More National Guard Troops Arrive to Support Inauguration
By Army Sgt. 1st Class Tyrone C. Marshall Jr.
American Forces Press Service
WASHINGTON, Jan. 18, 2013 – Nearly 6,000 National Guard soldiers and airmen have begun arriving here today to support the 57th presidential inauguration, said the commanding general for the District of Columbia National Guard.
At a press conference at the D.C. Armory, Army Maj. Gen. Errol R. Schwartz explained how the troops will be used to augment his local National Guard troops.
“We’re getting 32 states and territories coming in to support the District of Columbia National Guard [as we] prepare for this inauguration,” he said. “Most of these Guardsmen have been here before so they’re well familiar with the city and the support that is needed.”
Schwartz said while 7,000 troops were on the ground for the last inauguration, there are only 6,000 troops arriving “with the capability of bringing more troops into the district if required.”
“There are 54 National Guard entities around the country and they’re well versed with working with the local population,” he said. “And I think that will be very, very helpful as we engage the crowd here for this presidential inauguration.”
Army Brig. Gen. Art Hinaman, commander of Joint Task Force–District of Columbia, provided additional information about the National Guard’s support to the presidential inauguration.
“The D.C. National Guard has participated in every inauguration since the 1861 Abraham Lincoln inauguration where President Lincoln received his first salute from a D.C. Guardsman,” Hinaman said.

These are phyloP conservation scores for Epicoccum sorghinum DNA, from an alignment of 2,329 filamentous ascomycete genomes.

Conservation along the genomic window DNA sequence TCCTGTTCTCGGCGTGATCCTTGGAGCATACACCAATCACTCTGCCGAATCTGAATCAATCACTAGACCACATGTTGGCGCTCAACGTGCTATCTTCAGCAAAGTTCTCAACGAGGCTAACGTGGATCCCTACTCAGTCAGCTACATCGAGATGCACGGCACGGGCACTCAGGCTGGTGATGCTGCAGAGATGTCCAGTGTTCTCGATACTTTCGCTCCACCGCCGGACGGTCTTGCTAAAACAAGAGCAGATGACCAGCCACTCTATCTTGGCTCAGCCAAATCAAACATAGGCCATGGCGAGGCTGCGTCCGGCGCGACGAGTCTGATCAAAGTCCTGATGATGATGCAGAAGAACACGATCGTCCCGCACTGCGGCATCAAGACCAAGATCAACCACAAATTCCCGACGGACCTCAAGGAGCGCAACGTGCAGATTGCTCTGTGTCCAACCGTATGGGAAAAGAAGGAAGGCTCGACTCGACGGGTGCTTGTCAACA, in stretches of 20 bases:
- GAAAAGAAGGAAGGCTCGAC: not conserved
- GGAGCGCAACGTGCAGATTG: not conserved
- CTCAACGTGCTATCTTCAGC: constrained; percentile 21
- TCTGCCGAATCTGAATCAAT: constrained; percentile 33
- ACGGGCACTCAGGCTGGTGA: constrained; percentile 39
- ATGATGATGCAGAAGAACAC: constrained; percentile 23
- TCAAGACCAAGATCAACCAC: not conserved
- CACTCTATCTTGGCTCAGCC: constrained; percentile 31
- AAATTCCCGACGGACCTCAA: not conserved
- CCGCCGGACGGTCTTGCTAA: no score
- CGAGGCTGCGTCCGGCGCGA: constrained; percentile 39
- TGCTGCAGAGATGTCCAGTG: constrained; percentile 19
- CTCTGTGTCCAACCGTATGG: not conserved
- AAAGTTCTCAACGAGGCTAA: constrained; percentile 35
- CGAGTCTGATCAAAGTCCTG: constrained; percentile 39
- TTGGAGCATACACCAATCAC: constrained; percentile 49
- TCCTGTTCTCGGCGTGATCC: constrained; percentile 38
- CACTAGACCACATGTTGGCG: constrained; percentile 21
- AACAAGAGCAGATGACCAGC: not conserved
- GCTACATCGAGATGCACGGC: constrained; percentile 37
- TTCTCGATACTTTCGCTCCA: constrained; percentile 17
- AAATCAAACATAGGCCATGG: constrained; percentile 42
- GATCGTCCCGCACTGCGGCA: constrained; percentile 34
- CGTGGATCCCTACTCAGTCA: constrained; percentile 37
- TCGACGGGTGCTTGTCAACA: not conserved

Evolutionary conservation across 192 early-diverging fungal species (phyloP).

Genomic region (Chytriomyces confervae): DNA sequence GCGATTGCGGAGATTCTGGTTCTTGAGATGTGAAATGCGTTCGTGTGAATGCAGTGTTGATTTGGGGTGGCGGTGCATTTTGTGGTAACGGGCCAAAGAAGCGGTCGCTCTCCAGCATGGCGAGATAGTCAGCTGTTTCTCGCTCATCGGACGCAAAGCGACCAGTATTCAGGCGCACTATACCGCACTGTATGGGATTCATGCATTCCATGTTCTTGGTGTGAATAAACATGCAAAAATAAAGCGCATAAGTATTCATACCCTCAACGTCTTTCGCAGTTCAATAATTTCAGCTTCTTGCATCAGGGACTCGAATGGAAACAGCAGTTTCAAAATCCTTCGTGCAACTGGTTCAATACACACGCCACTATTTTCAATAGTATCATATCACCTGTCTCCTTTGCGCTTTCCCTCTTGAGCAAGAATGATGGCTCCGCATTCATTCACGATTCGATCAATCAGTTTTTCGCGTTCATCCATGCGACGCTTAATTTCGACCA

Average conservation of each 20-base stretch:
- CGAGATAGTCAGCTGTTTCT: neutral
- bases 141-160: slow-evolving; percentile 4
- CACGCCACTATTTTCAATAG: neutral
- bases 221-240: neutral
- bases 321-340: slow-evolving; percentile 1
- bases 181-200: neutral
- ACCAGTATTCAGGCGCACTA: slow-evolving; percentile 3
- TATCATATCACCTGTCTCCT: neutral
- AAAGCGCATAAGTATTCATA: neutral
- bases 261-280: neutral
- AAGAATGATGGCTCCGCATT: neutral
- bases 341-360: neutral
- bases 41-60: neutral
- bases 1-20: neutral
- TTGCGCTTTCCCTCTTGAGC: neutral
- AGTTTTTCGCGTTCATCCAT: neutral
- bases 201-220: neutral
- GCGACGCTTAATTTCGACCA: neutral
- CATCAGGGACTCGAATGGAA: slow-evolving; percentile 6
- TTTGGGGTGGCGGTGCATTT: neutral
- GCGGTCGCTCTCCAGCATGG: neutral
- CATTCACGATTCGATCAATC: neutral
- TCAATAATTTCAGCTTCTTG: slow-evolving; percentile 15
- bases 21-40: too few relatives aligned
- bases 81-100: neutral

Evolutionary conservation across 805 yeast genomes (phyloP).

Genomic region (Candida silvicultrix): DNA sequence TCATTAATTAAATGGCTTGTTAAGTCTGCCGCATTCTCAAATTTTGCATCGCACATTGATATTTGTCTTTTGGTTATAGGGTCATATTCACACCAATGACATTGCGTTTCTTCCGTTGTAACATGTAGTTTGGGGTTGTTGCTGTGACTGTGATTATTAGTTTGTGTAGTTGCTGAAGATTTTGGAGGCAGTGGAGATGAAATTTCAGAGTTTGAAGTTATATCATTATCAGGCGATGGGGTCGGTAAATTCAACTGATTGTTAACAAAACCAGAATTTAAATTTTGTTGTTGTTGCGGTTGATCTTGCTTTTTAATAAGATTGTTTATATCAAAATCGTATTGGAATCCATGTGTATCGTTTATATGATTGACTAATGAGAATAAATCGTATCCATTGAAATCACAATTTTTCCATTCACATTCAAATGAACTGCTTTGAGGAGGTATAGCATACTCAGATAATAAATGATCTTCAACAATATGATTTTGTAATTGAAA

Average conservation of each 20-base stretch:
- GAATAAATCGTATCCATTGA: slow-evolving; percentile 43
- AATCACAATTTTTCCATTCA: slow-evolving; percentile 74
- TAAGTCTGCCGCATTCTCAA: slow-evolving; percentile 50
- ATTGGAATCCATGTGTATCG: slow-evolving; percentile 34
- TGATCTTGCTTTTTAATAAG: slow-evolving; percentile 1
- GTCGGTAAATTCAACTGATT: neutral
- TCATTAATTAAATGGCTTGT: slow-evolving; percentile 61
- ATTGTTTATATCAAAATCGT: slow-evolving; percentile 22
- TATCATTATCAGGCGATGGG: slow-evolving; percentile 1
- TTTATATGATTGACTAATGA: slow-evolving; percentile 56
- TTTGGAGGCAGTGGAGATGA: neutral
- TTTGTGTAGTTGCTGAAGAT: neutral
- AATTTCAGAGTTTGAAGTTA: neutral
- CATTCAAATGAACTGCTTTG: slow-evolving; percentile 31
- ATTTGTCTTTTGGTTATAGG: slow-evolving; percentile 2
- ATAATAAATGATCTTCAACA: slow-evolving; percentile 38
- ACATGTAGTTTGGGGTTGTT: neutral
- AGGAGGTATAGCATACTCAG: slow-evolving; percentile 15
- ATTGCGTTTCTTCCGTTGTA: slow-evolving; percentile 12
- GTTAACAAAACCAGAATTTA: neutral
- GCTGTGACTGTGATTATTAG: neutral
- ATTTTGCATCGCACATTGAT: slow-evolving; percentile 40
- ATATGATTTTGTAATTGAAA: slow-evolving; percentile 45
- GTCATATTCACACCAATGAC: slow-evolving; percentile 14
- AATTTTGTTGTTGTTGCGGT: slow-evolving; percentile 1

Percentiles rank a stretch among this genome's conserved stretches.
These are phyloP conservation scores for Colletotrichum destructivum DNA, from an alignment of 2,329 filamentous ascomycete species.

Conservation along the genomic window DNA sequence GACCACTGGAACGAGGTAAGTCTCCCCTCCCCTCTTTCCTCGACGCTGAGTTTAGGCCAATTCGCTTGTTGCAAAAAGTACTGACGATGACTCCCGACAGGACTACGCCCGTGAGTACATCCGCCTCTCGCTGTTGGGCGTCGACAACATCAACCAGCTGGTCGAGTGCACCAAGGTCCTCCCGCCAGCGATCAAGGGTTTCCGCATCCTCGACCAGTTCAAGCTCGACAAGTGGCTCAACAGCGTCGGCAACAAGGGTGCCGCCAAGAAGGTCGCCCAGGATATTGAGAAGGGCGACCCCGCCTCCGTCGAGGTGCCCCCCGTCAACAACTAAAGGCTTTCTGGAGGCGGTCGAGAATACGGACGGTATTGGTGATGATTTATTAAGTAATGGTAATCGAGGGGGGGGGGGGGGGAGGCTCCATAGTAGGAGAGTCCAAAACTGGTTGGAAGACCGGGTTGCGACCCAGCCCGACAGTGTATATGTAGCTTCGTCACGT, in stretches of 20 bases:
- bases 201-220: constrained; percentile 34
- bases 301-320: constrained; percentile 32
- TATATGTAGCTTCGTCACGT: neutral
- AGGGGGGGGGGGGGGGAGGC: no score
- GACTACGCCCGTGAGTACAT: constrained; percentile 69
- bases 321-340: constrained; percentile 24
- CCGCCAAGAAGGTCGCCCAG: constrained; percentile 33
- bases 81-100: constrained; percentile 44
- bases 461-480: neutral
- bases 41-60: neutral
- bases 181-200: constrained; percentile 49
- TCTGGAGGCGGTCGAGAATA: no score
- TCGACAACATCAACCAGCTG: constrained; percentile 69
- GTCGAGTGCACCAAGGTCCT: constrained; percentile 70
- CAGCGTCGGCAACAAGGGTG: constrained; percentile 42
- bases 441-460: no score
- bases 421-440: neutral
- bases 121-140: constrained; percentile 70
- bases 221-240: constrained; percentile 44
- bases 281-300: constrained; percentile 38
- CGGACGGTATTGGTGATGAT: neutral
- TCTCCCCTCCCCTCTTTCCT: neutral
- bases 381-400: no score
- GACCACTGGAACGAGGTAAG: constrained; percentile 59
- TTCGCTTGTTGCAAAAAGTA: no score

“More than 6,000 National Guard soldiers and airmen from 32 states and territories will become part of the 224-year history this weekend ensuring a consolidated, coordinated and effective approach for professional and timely presidential inauguration support,” he said.
Hinaman said the troops will be a “force multiplier” as the National Guard supports seven agencies for the inauguration -- the U.S. Secret Service, D.C. Homeland Security and Emergency Management Agency, Metropolitan Police Department, U.S Park Police, D.C. Department of Transportation, D.C. Fire and Emergency Medical Services, and the North American Aerospace Defense Command and U.S. Northern Command.
“In a short, 36-hour period, approximately 6,000 national guard soldiers and airmen will be welcomed to Washington D.C., at one of our three reception locations -- Fort Belvoir, [Va.]; [Joint Base] Andrews, [in Maryland] and right here at the D.C. Armory,” Hinaman said.
These troops will become integrated into the biggest event the district holds on a reoccurring basis, he said, performing critical missions such as traffic control and crowd management.
“The National Guard will [also] be providing … communications, logistical, medical, public affairs and ceremonial support, among other functions,” Hinaman added.
Following the press conference, soldiers from the Pennsylvania National Guard, which provided the largest contingency of troops, began arriving for in-processing and swearing-in to augment the D.C. Metropolitan Police Department.
“Our soldiers and airmen are prepared for this mission,” Hinaman said, “just as we were in 2009 during the largest inauguration in history. The National Guard is [multipurpose] much like a Swiss Army knife, performing missions like the inauguration for our nation.”
Regardless of whether they are tasked with providing support for community events or securing the safety of Americans through homeland security, Hinaman said the National Guard is prepared.
“We’re ready, reliable, essential and accessible,” he said.
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